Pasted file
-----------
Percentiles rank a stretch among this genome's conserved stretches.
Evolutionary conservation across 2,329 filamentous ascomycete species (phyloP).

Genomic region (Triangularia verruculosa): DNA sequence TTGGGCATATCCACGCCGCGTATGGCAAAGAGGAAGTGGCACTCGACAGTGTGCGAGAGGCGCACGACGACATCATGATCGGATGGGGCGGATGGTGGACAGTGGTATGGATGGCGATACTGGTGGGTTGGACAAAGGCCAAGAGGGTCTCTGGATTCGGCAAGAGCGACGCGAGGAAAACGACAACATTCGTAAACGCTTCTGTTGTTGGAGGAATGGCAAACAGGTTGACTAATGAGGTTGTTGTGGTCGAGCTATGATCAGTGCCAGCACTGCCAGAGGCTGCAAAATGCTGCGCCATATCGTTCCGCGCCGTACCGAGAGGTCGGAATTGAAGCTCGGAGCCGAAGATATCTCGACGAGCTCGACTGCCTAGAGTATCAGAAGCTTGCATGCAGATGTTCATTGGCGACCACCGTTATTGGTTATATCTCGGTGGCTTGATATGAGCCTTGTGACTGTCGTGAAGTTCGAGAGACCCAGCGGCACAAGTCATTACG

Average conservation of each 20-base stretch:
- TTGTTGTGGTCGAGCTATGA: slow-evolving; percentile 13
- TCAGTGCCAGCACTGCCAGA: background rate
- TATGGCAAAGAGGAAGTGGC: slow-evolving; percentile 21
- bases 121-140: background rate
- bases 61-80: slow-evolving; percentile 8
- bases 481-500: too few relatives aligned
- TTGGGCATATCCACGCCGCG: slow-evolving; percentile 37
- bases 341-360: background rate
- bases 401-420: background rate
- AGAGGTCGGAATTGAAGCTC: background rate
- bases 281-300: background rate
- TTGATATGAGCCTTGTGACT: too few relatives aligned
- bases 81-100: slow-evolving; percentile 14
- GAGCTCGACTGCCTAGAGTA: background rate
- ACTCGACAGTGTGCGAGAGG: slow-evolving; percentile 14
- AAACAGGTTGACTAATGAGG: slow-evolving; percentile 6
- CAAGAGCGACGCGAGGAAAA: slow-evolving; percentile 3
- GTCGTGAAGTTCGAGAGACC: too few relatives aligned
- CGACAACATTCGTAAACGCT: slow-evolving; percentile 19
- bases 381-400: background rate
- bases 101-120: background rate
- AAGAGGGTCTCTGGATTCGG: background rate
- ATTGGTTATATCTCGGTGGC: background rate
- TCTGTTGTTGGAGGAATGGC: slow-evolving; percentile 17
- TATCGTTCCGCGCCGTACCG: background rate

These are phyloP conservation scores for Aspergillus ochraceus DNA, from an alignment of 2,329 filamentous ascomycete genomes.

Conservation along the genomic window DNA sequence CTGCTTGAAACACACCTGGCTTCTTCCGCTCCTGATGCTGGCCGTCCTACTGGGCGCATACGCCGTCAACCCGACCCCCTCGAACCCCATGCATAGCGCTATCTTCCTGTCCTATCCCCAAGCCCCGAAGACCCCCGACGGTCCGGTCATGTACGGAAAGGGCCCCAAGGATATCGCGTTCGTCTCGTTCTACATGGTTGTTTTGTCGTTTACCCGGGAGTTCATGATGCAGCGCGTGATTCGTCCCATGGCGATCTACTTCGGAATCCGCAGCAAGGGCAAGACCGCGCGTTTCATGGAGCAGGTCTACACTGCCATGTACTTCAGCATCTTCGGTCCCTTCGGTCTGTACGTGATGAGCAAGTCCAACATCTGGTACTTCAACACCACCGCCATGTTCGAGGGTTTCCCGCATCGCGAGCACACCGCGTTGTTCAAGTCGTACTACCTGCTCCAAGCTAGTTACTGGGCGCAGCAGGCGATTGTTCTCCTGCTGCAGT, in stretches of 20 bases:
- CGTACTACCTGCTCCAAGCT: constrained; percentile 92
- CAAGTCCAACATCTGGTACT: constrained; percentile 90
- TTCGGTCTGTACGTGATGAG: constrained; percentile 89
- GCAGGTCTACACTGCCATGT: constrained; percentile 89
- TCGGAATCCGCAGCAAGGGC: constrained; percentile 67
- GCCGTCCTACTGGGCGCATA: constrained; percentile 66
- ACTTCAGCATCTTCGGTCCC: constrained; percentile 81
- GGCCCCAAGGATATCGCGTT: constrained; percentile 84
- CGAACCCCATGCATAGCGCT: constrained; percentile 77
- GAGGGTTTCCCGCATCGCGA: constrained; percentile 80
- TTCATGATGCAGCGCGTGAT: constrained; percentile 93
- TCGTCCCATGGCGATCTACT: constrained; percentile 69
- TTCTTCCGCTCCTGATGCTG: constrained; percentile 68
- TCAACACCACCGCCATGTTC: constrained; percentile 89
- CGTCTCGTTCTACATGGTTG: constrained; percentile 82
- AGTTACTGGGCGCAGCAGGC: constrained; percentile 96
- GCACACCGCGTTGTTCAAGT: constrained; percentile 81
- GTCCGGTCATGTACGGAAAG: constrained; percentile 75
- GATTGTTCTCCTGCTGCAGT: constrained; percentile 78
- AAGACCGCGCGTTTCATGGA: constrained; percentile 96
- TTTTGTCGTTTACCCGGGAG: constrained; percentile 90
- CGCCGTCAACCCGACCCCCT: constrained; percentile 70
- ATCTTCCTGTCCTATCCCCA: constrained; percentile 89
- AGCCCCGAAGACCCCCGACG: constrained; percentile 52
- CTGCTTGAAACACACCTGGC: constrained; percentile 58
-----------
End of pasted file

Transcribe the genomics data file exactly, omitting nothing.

Percentiles rank a stretch among this genome's conserved stretches.
Evolutionary conservation across 2,329 filamentous ascomycete species (phyloP).

Genomic region (Triangularia verruculosa): DNA sequence TTGGGCATATCCACGCCGCGTATGGCAAAGAGGAAGTGGCACTCGACAGTGTGCGAGAGGCGCACGACGACATCATGATCGGATGGGGCGGATGGTGGACAGTGGTATGGATGGCGATACTGGTGGGTTGGACAAAGGCCAAGAGGGTCTCTGGATTCGGCAAGAGCGACGCGAGGAAAACGACAACATTCGTAAACGCTTCTGTTGTTGGAGGAATGGCAAACAGGTTGACTAATGAGGTTGTTGTGGTCGAGCTATGATCAGTGCCAGCACTGCCAGAGGCTGCAAAATGCTGCGCCATATCGTTCCGCGCCGTACCGAGAGGTCGGAATTGAAGCTCGGAGCCGAAGATATCTCGACGAGCTCGACTGCCTAGAGTATCAGAAGCTTGCATGCAGATGTTCATTGGCGACCACCGTTATTGGTTATATCTCGGTGGCTTGATATGAGCCTTGTGACTGTCGTGAAGTTCGAGAGACCCAGCGGCACAAGTCATTACG

Average conservation of each 20-base stretch:
- TTGTTGTGGTCGAGCTATGA: slow-evolving; percentile 13
- TCAGTGCCAGCACTGCCAGA: background rate
- TATGGCAAAGAGGAAGTGGC: slow-evolving; percentile 21
- bases 121-140: background rate
- bases 61-80: slow-evolving; percentile 8
- bases 481-500: too few relatives aligned
- TTGGGCATATCCACGCCGCG: slow-evolving; percentile 37
- bases 341-360: background rate
- bases 401-420: background rate
- AGAGGTCGGAATTGAAGCTC: background rate
- bases 281-300: background rate
- TTGATATGAGCCTTGTGACT: too few relatives aligned
- bases 81-100: slow-evolving; percentile 14
- GAGCTCGACTGCCTAGAGTA: background rate
- ACTCGACAGTGTGCGAGAGG: slow-evolving; percentile 14
- AAACAGGTTGACTAATGAGG: slow-evolving; percentile 6
- CAAGAGCGACGCGAGGAAAA: slow-evolving; percentile 3
- GTCGTGAAGTTCGAGAGACC: too few relatives aligned
- CGACAACATTCGTAAACGCT: slow-evolving; percentile 19
- bases 381-400: background rate
- bases 101-120: background rate
- AAGAGGGTCTCTGGATTCGG: background rate
- ATTGGTTATATCTCGGTGGC: background rate
- TCTGTTGTTGGAGGAATGGC: slow-evolving; percentile 17
- TATCGTTCCGCGCCGTACCG: background rate

These are phyloP conservation scores for Aspergillus ochraceus DNA, from an alignment of 2,329 filamentous ascomycete genomes.

Conservation along the genomic window DNA sequence CTGCTTGAAACACACCTGGCTTCTTCCGCTCCTGATGCTGGCCGTCCTACTGGGCGCATACGCCGTCAACCCGACCCCCTCGAACCCCATGCATAGCGCTATCTTCCTGTCCTATCCCCAAGCCCCGAAGACCCCCGACGGTCCGGTCATGTACGGAAAGGGCCCCAAGGATATCGCGTTCGTCTCGTTCTACATGGTTGTTTTGTCGTTTACCCGGGAGTTCATGATGCAGCGCGTGATTCGTCCCATGGCGATCTACTTCGGAATCCGCAGCAAGGGCAAGACCGCGCGTTTCATGGAGCAGGTCTACACTGCCATGTACTTCAGCATCTTCGGTCCCTTCGGTCTGTACGTGATGAGCAAGTCCAACATCTGGTACTTCAACACCACCGCCATGTTCGAGGGTTTCCCGCATCGCGAGCACACCGCGTTGTTCAAGTCGTACTACCTGCTCCAAGCTAGTTACTGGGCGCAGCAGGCGATTGTTCTCCTGCTGCAGT, in stretches of 20 bases:
- CGTACTACCTGCTCCAAGCT: constrained; percentile 92
- CAAGTCCAACATCTGGTACT: constrained; percentile 90
- TTCGGTCTGTACGTGATGAG: constrained; percentile 89
- GCAGGTCTACACTGCCATGT: constrained; percentile 89
- TCGGAATCCGCAGCAAGGGC: constrained; percentile 67
- GCCGTCCTACTGGGCGCATA: constrained; percentile 66
- ACTTCAGCATCTTCGGTCCC: constrained; percentile 81
- GGCCCCAAGGATATCGCGTT: constrained; percentile 84
- CGAACCCCATGCATAGCGCT: constrained; percentile 77
- GAGGGTTTCCCGCATCGCGA: constrained; percentile 80
- TTCATGATGCAGCGCGTGAT: constrained; percentile 93
- TCGTCCCATGGCGATCTACT: constrained; percentile 69
- TTCTTCCGCTCCTGATGCTG: constrained; percentile 68
- TCAACACCACCGCCATGTTC: constrained; percentile 89
- CGTCTCGTTCTACATGGTTG: constrained; percentile 82
- AGTTACTGGGCGCAGCAGGC: constrained; percentile 96
- GCACACCGCGTTGTTCAAGT: constrained; percentile 81
- GTCCGGTCATGTACGGAAAG: constrained; percentile 75
- GATTGTTCTCCTGCTGCAGT: constrained; percentile 78
- AAGACCGCGCGTTTCATGGA: constrained; percentile 96
- TTTTGTCGTTTACCCGGGAG: constrained; percentile 90
- CGCCGTCAACCCGACCCCCT: constrained; percentile 70
- ATCTTCCTGTCCTATCCCCA: constrained; percentile 89
- AGCCCCGAAGACCCCCGACG: constrained; percentile 52
- CTGCTTGAAACACACCTGGC: constrained; percentile 58